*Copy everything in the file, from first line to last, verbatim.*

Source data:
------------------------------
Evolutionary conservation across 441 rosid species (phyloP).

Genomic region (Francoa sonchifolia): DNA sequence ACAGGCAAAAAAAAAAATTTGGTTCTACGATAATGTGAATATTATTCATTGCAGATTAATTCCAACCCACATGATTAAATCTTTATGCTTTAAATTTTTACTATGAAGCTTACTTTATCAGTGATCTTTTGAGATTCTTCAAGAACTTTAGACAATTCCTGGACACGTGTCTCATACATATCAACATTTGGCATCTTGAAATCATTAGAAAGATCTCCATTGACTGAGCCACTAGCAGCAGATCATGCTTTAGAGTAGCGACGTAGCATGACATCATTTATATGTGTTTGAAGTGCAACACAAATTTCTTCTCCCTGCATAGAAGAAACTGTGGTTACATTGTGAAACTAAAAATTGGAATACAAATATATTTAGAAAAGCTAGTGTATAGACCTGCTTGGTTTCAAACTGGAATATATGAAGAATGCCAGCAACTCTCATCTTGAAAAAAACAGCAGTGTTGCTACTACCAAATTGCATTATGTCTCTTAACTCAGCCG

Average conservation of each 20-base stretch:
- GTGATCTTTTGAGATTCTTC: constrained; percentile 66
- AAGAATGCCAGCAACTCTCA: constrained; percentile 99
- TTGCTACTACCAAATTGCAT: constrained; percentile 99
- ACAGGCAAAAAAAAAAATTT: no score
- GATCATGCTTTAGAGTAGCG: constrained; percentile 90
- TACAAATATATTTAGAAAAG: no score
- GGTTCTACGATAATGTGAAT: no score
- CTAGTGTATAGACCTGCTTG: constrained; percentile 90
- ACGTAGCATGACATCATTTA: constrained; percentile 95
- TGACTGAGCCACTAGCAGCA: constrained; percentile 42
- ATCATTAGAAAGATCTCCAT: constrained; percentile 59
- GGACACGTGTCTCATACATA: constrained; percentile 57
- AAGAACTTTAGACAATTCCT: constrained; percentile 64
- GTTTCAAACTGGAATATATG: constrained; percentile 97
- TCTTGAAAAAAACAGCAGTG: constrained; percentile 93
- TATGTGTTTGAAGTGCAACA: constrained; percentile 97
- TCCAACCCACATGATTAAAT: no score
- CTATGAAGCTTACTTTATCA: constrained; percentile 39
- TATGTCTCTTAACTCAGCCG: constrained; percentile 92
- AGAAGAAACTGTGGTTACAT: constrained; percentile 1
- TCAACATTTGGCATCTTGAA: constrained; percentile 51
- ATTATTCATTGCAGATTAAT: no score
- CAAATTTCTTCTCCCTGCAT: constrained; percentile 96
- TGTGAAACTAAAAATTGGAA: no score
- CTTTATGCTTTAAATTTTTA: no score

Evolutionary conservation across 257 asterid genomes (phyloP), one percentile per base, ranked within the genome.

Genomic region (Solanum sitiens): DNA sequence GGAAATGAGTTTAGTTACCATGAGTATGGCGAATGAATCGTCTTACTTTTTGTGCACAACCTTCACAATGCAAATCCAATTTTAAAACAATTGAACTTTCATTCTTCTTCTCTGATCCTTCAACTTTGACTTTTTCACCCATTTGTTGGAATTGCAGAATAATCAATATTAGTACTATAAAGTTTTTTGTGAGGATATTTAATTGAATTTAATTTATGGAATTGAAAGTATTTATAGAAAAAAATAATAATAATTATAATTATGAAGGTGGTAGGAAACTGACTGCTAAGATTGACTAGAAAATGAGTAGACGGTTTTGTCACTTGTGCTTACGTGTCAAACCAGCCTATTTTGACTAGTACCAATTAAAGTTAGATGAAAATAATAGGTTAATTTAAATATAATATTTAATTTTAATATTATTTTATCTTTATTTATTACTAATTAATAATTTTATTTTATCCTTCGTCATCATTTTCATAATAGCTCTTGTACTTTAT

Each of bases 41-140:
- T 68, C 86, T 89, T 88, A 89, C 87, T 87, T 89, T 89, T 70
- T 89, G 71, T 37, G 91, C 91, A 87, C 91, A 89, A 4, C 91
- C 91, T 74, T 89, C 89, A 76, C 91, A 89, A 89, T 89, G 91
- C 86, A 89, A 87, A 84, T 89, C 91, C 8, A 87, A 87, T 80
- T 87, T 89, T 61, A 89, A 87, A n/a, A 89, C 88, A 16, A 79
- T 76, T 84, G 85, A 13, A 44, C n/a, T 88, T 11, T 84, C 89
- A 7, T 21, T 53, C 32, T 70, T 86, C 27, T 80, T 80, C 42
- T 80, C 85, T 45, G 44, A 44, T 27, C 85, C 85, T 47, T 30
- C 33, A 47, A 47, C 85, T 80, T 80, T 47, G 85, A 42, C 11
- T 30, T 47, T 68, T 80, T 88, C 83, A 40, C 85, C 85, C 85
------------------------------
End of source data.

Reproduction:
Evolutionary conservation across 441 rosid species (phyloP).

Genomic region (Francoa sonchifolia): DNA sequence ACAGGCAAAAAAAAAAATTTGGTTCTACGATAATGTGAATATTATTCATTGCAGATTAATTCCAACCCACATGATTAAATCTTTATGCTTTAAATTTTTACTATGAAGCTTACTTTATCAGTGATCTTTTGAGATTCTTCAAGAACTTTAGACAATTCCTGGACACGTGTCTCATACATATCAACATTTGGCATCTTGAAATCATTAGAAAGATCTCCATTGACTGAGCCACTAGCAGCAGATCATGCTTTAGAGTAGCGACGTAGCATGACATCATTTATATGTGTTTGAAGTGCAACACAAATTTCTTCTCCCTGCATAGAAGAAACTGTGGTTACATTGTGAAACTAAAAATTGGAATACAAATATATTTAGAAAAGCTAGTGTATAGACCTGCTTGGTTTCAAACTGGAATATATGAAGAATGCCAGCAACTCTCATCTTGAAAAAAACAGCAGTGTTGCTACTACCAAATTGCATTATGTCTCTTAACTCAGCCG

Average conservation of each 20-base stretch:
- GTGATCTTTTGAGATTCTTC: constrained; percentile 66
- AAGAATGCCAGCAACTCTCA: constrained; percentile 99
- TTGCTACTACCAAATTGCAT: constrained; percentile 99
- ACAGGCAAAAAAAAAAATTT: no score
- GATCATGCTTTAGAGTAGCG: constrained; percentile 90
- TACAAATATATTTAGAAAAG: no score
- GGTTCTACGATAATGTGAAT: no score
- CTAGTGTATAGACCTGCTTG: constrained; percentile 90
- ACGTAGCATGACATCATTTA: constrained; percentile 95
- TGACTGAGCCACTAGCAGCA: constrained; percentile 42
- ATCATTAGAAAGATCTCCAT: constrained; percentile 59
- GGACACGTGTCTCATACATA: constrained; percentile 57
- AAGAACTTTAGACAATTCCT: constrained; percentile 64
- GTTTCAAACTGGAATATATG: constrained; percentile 97
- TCTTGAAAAAAACAGCAGTG: constrained; percentile 93
- TATGTGTTTGAAGTGCAACA: constrained; percentile 97
- TCCAACCCACATGATTAAAT: no score
- CTATGAAGCTTACTTTATCA: constrained; percentile 39
- TATGTCTCTTAACTCAGCCG: constrained; percentile 92
- AGAAGAAACTGTGGTTACAT: constrained; percentile 1
- TCAACATTTGGCATCTTGAA: constrained; percentile 51
- ATTATTCATTGCAGATTAAT: no score
- CAAATTTCTTCTCCCTGCAT: constrained; percentile 96
- TGTGAAACTAAAAATTGGAA: no score
- CTTTATGCTTTAAATTTTTA: no score

Evolutionary conservation across 257 asterid genomes (phyloP), one percentile per base, ranked within the genome.

Genomic region (Solanum sitiens): DNA sequence GGAAATGAGTTTAGTTACCATGAGTATGGCGAATGAATCGTCTTACTTTTTGTGCACAACCTTCACAATGCAAATCCAATTTTAAAACAATTGAACTTTCATTCTTCTTCTCTGATCCTTCAACTTTGACTTTTTCACCCATTTGTTGGAATTGCAGAATAATCAATATTAGTACTATAAAGTTTTTTGTGAGGATATTTAATTGAATTTAATTTATGGAATTGAAAGTATTTATAGAAAAAAATAATAATAATTATAATTATGAAGGTGGTAGGAAACTGACTGCTAAGATTGACTAGAAAATGAGTAGACGGTTTTGTCACTTGTGCTTACGTGTCAAACCAGCCTATTTTGACTAGTACCAATTAAAGTTAGATGAAAATAATAGGTTAATTTAAATATAATATTTAATTTTAATATTATTTTATCTTTATTTATTACTAATTAATAATTTTATTTTATCCTTCGTCATCATTTTCATAATAGCTCTTGTACTTTAT

Each of bases 41-140:
- T 68, C 86, T 89, T 88, A 89, C 87, T 87, T 89, T 89, T 70
- T 89, G 71, T 37, G 91, C 91, A 87, C 91, A 89, A 4, C 91
- C 91, T 74, T 89, C 89, A 76, C 91, A 89, A 89, T 89, G 91
- C 86, A 89, A 87, A 84, T 89, C 91, C 8, A 87, A 87, T 80
- T 87, T 89, T 61, A 89, A 87, A n/a, A 89, C 88, A 16, A 79
- T 76, T 84, G 85, A 13, A 44, C n/a, T 88, T 11, T 84, C 89
- A 7, T 21, T 53, C 32, T 70, T 86, C 27, T 80, T 80, C 42
- T 80, C 85, T 45, G 44, A 44, T 27, C 85, C 85, T 47, T 30
- C 33, A 47, A 47, C 85, T 80, T 80, T 47, G 85, A 42, C 11
- T 30, T 47, T 68, T 80, T 88, C 83, A 40, C 85, C 85, C 85